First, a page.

Thierry de Mey is a contemporary composer and director who works on every creation as it was his first one, with the same intensity and passion, the same commitment and humility.

He studied the piano and the percussion instruments together with cinema; these studies gave birth to videodance. Sometimes he plays the director role, sometimes the soundtrack composer…but in both cases he is unique and his collaborators are often essential and irreplaceable, such as the choreographers Anne Teresa de Keersmaeker and Wim Vandekeybus. The work Rosas danst Rosas already shows his desire to experiment and risk with the theme of classic ballet with Anne Teresa, a Flemish choreographer and director who founded in 1983 Rosas, a company made up only of women, and she made her debut with this show when she was just 19 years old.

April me, a show performed to celebrate the 20 th anniversary of the Company, is a neologism taken from a verse by the American poet Edward Estlin Cummings, and it means “make me April”. It is based on the music by Thierry, who created an original composition, including Les Noces, a piece written in 1923 by Igor Stravinsky, in a prologue and an epilogue that focus on the story theme. Then, he created some masterpieces such as What the body does remember, rich of objective and subjective elements, and Musique de Tables, that introduces a new music technique: manual percussions on a table following a score. It is an authentic concert without any instrument, where masters’ harmony and synchrony are special. And finally his last work is Ma Mère L’Oye, where the Belgian director invites dancers-choreographers to choose a fairy-tale character and to create a dance with the music by Maurice Ravel.

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So, meeting Thierry is exciting; and it is even more exciting talking to him about his world, his art and his life, especially because he is a very kind and ironic man. I met him during the last edition of Riccione TTV Festival, because there was a special exhibition about his art and the Belgian art, about the contemporary dance and videos of Meg Stuart, Wim Vandekeybus, Alain Platel and Antonin de Bemels. I met Thierry in the afternoon at Riccione Tourism Palace: he was very punctual and I was feeling a little excited.

Massimiliano Schiavoni: Good afternoon Thierry, thank you for being here,can we call each other by our first names?

Thierry de Mey: Of course!

Massimiliano Schiavoni: Where does your surgical precision come from? When was it born?

Thierry de Mey: When I was a child I took music lessons; my sister, three years younger than me, took dance lessons. I studied mathematics and Latin in the high school, and then I attended Brussels cinema school; but I continued to play music, I played the piano and percussion instruments. I was 20 when I began the cinema school and I was interested in medicine and neurological sciences. I thought that cinema was the best means to combine all these disciplines: music, dance, movement…it’s multidisciplinary. .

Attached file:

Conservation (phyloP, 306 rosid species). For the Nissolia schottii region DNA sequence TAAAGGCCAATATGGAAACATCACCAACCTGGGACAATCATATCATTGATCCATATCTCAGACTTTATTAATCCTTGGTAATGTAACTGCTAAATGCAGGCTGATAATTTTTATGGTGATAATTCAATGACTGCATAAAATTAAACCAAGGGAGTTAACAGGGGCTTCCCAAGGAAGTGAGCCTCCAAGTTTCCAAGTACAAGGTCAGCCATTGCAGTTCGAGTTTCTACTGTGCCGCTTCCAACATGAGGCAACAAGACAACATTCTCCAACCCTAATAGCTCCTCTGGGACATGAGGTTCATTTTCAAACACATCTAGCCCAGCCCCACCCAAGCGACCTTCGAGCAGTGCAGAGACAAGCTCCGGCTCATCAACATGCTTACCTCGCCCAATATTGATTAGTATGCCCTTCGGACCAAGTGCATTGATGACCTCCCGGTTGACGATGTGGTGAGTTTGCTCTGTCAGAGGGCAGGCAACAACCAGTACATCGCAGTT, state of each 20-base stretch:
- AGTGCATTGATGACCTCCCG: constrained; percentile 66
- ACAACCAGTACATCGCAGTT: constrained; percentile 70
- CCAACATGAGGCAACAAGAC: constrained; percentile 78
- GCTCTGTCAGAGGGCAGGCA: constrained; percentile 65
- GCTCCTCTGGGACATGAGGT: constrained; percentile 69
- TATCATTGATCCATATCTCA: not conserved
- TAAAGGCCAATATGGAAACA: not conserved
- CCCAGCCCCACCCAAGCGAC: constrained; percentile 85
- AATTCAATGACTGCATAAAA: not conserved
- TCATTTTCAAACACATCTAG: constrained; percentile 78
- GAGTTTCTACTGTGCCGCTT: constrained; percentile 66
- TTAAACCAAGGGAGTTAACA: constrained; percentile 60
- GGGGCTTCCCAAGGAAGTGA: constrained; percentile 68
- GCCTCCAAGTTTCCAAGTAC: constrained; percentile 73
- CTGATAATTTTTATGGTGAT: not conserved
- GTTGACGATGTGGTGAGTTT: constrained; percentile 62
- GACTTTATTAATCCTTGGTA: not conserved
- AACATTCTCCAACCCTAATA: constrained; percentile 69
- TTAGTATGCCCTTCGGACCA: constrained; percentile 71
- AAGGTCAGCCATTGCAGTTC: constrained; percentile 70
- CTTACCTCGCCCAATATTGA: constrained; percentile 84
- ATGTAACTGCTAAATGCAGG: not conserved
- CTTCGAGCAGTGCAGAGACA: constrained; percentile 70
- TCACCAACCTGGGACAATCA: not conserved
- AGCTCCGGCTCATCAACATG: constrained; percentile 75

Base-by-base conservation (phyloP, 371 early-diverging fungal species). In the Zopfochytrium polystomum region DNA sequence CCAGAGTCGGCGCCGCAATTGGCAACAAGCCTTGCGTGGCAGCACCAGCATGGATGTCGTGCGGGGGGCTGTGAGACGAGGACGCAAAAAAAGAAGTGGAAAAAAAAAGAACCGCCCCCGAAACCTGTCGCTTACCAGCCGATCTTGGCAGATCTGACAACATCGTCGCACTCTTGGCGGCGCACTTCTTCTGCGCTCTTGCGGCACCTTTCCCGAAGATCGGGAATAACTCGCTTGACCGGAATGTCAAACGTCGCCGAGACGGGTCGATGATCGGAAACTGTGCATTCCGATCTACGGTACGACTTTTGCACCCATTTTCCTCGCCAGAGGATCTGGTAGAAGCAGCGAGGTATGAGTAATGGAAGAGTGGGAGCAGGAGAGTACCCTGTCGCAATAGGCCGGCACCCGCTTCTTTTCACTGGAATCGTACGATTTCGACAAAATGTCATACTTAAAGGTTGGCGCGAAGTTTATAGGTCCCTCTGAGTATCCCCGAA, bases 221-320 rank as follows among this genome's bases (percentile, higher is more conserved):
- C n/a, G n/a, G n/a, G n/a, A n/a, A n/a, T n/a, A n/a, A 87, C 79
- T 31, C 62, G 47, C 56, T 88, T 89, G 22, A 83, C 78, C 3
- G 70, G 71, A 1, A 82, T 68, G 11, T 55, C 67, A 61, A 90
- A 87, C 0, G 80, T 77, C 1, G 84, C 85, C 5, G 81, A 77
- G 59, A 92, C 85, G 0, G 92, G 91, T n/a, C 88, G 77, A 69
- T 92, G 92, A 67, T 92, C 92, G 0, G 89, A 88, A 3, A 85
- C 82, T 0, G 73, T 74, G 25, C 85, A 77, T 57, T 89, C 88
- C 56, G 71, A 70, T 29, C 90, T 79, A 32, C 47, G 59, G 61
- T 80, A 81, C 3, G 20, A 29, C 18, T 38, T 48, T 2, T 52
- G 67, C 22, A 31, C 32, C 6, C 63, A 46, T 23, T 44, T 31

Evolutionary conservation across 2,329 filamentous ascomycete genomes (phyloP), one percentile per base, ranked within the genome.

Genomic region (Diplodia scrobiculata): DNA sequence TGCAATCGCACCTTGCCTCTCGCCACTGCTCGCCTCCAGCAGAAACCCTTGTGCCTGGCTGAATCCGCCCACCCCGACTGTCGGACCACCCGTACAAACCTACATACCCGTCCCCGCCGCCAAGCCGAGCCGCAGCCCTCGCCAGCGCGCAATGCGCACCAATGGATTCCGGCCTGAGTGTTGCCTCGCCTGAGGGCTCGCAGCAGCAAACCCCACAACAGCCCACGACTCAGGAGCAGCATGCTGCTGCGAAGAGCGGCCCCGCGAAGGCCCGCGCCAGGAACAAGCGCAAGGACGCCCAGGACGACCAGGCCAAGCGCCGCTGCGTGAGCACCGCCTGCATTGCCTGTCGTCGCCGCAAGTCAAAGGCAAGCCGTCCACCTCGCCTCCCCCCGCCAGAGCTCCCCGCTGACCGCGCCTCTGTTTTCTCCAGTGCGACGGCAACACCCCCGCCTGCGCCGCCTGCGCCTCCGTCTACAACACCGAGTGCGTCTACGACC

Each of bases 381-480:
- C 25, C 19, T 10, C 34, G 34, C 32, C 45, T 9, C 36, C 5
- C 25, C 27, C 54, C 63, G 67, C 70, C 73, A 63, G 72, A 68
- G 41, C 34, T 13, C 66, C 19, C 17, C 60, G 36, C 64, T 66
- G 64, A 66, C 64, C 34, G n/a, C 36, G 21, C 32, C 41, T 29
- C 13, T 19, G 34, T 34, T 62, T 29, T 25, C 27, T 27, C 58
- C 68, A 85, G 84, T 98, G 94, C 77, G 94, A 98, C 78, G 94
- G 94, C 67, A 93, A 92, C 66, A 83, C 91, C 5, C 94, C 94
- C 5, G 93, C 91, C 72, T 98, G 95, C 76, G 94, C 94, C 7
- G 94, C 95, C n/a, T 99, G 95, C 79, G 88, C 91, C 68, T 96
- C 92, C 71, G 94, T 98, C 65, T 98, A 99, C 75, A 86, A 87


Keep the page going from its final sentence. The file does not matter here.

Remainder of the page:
Massimiliano Schiavoni: So, you began to be interested in dance thanks to your sister.

Thierry de Mey: Brussels is not a big city, but all my friends dance and play music; so these arts are familiar to me, I spent many hours studying dance and music with my sister, I met her rhythm and percussion teacher, and in the meanwhile I was attending the cinema school. Obviously we are all friends and when a video was needed, everybody called me. When she was 20, my sister Teresa performed a jazz dance show that is still performed throughout Europe, and we made a film based on this show…

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Massimiliano Schiavoni: Which was your first work?

Thierry de Mey: Except the youth works, my first real work was the music of Rosas danst Rosas, a dance show with the choreography of Anne Teresa De Keersmaeker, with my sister and with the Italian Adriana Borriello.

Massimiliano Schiavoni: Your Company often works with Festival Inteatro in Polverigi; I come from Polverigi.

Thierry de Mey: Ah Polverigi.. In 1987 I’ve been there for three months, even the taxi-driver didn’t know how to get there. We performed a very important show and it was there that I invented my popular table music system: Musique de Tables. I created it together with Simone Sandroni, a guy from Ancona, and Wim Vandekeybus… It was a special residence because the theatre was still under construction, we used to rehearse in a sort of huge white balloon, it was very intensive.

Massimiliano Schiavoni: Which work did you perform at Polverigi?

Thierry de Mey: We performed Wim Vandekeybus’ first work: “What the body doesn’t remember” . We performed it there, in Holland, and then we went to New York where we were awarded the American critics’ award for its dance and music: an incredible success, all countries wanted that show. I can’t forget that the Festival Director – Cimetta – was so intelligent that he chose Wim, who wasn’t famous yet… I also remember that Musique de Tables was created because it was one of the scene of “What the body doesn’t remember”: I was alone with Wim and his collaborator. I was the musician, so I had to follow the dancer’s movements because everybody had to be independent… This scene is still performed and taught at school.